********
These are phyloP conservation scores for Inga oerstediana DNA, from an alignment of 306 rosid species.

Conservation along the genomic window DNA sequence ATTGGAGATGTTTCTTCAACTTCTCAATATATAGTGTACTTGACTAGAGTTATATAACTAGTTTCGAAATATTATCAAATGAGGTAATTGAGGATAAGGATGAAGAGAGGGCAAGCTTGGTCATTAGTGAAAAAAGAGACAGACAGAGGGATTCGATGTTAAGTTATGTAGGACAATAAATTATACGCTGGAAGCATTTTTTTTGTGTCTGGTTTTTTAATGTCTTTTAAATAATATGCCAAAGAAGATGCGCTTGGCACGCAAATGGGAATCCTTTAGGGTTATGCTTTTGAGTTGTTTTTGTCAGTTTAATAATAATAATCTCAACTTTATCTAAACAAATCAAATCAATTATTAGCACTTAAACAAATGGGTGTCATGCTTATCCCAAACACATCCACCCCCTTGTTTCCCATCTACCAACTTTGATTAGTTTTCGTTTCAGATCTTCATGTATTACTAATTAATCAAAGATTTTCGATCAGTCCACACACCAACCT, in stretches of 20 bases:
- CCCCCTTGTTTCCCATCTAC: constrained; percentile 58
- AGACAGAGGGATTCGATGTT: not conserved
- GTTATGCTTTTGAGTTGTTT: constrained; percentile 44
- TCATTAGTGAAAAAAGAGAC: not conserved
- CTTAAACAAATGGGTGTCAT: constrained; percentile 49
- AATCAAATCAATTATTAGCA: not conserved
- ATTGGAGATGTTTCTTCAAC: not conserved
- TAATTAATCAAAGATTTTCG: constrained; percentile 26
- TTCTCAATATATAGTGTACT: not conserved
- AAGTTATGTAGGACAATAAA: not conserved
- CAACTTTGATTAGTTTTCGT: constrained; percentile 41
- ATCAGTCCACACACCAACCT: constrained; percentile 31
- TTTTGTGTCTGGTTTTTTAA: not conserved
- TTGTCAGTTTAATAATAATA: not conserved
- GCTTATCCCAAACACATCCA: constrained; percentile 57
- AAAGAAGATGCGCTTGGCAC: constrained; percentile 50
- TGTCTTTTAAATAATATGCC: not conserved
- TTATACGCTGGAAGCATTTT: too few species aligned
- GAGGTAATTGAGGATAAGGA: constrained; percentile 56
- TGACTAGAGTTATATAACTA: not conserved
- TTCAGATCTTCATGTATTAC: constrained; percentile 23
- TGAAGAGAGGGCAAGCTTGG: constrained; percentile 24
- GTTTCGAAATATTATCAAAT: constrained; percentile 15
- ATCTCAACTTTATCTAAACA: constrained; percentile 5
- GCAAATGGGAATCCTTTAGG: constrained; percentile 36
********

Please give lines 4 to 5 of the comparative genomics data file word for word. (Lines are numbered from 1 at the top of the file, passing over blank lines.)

- AGACAGAGGGATTCGATGTT: not conserved
- GTTATGCTTTTGAGTTGTTT: constrained; percentile 44